Whack Fol the Diddle (God Bless England)
DESCRIPTION: "We'll sing you a song of Peace and Love." "'God Bless England.'" When we were savages she raised us up "and sent us to heaven in her own good time." "Irishmen, forget the past." Soon we shall be civilized. "Won't Mother England be surprised."
AUTHOR: Peadar Kearney
EARLIEST DATE: 1965 (OLochlainn-More)
KEYWORDS: England Ireland humorous nonballad political
FOUND IN: Ireland
REFERENCES (4 citations):
OLochlainn-More, pp. 250-251, "Whack Fol the Diddle" (1 text)
ADDITIONAL: Kathleen Hoagland, editor, One Thousand Years of Irish Poetry (New York, 1947), pp. 686-688, "Whack Fol the Diddle" (1 text)
Frank Harte _Songs of Dublin_, second edition, Ossian, 1993, pp. 52-53, "Whack Fol the Diddle" (1 text, 1 tune)
The Clancy Brothers and Tommy Makem, "Whack Fol the Diddle" (on IRClancyMakem03)
NOTES [325 words]: Most of the charges in this song are, of course, true -- and, in fact, the final stanza has in some ways come true also; in the early twenty-first century, the Irish economy is growing much faster than the English.
I can't help but point out one irony, though: The Anglo-Irish conflicts were caused, more than anything else, by the problems between Catholic and Protestant -- and it was the English who made the Irish firmly Catholic! Celtic Christianity had been largely monastic rather than Episcopal, and had celebrated Easter according to a different calendar. It was England, at the Synod of Whitby, that forced the English Celtic church to follow the Catholic calendar, and the English invasion of Ireland was authorized by Pope Adrian IV to bring the Irish back into proper episcopal practice. The Irish have followed those English practices for over 800 years; it is the English who have abandoned them.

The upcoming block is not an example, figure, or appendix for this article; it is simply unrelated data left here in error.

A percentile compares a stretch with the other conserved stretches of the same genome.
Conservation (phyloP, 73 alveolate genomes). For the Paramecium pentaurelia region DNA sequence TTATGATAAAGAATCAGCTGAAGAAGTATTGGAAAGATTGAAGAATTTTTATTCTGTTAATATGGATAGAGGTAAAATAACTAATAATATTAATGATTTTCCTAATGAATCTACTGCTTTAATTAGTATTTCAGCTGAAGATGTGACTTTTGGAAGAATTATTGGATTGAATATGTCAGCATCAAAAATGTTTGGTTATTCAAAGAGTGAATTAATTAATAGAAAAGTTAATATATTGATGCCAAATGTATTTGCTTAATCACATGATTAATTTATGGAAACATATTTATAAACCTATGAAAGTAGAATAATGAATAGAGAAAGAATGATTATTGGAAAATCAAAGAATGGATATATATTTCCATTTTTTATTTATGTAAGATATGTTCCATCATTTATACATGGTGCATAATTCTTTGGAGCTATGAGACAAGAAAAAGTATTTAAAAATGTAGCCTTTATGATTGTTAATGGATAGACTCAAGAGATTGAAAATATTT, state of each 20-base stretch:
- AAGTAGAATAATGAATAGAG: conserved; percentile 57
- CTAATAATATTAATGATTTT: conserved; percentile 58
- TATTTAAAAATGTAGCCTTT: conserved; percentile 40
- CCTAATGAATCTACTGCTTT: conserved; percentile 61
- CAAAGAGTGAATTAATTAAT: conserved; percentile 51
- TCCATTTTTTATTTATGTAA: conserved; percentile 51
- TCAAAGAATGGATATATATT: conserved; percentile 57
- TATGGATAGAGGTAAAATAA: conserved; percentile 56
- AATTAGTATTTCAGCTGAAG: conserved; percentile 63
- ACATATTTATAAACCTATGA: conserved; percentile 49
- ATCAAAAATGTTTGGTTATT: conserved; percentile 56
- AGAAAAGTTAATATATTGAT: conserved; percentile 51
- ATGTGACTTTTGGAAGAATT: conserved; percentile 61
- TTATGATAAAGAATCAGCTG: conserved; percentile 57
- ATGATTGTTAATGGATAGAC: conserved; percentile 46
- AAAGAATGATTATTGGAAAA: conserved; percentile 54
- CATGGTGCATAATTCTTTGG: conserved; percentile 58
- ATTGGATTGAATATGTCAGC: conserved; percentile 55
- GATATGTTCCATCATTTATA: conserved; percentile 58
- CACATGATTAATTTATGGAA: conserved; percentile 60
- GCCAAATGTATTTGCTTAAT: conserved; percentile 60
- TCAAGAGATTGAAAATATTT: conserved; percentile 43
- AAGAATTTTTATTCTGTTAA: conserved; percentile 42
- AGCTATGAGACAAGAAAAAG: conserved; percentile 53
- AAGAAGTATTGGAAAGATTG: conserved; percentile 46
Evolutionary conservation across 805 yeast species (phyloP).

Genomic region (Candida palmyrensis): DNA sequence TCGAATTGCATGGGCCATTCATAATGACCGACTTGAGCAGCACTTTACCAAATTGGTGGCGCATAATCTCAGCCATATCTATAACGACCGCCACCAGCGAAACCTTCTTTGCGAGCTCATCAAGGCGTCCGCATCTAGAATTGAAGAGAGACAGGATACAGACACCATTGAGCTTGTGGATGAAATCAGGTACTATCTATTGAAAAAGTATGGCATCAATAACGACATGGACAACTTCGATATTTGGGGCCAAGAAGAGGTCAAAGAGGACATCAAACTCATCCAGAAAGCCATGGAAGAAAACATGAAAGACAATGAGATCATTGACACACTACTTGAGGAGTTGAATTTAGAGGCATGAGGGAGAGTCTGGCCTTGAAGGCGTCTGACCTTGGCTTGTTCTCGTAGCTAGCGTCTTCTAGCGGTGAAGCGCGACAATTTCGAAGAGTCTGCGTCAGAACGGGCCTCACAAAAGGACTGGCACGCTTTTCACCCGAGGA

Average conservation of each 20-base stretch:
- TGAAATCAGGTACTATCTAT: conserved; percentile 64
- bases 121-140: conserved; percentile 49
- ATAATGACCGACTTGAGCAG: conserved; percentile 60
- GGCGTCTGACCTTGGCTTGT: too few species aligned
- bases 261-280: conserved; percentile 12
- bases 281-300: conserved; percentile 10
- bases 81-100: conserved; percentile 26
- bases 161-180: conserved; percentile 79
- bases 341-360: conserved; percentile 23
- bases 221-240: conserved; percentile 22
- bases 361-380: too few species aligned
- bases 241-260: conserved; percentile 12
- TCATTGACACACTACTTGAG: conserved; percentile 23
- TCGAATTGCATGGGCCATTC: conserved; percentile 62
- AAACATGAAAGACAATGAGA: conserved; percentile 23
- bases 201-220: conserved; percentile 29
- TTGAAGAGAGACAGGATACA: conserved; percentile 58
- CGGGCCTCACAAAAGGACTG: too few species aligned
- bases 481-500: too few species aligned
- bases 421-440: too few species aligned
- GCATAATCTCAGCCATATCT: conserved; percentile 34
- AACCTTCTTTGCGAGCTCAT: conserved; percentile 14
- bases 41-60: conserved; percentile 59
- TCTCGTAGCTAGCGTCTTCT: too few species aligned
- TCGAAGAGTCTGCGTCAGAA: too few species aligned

According to Hoagland, p. 784, Peadar Kearney (O'Cearnaigh; 1883-1942) was a member of the IRA and participated in a minor role in the 1916 Easter Rebellion. He also wrote the words to "The Soldier's Song" ("Soldiers are we Whose lives are pledged to Ireland; Some have come From a land beyond the waves"; in Gaelic, "Amhran na bhFiann"; composed 1907), one of the best-known rebel songs and a future national anthem, but a song which does not seem to have entered into tradition. Happily, since such a violent item would be reasonable as a military song but which is, frankly, completely unsuitable to be used as national anthem of a civilized country.
Other Keaney songs in this index include "Down By the Glenside (The Bold Fenian Men)," "Michael Dwyer (II)," "Fish and Chips (Down by the Liffey Side)," and perhaps "Erin Go Braugh! (I)."
According to Hoagland, the British banned the singing of three Kearney songs, "The Soldier's Song," this item, and "The Tri-Colored Ribbon." The effect, of course, was to make them more popular. - RBW
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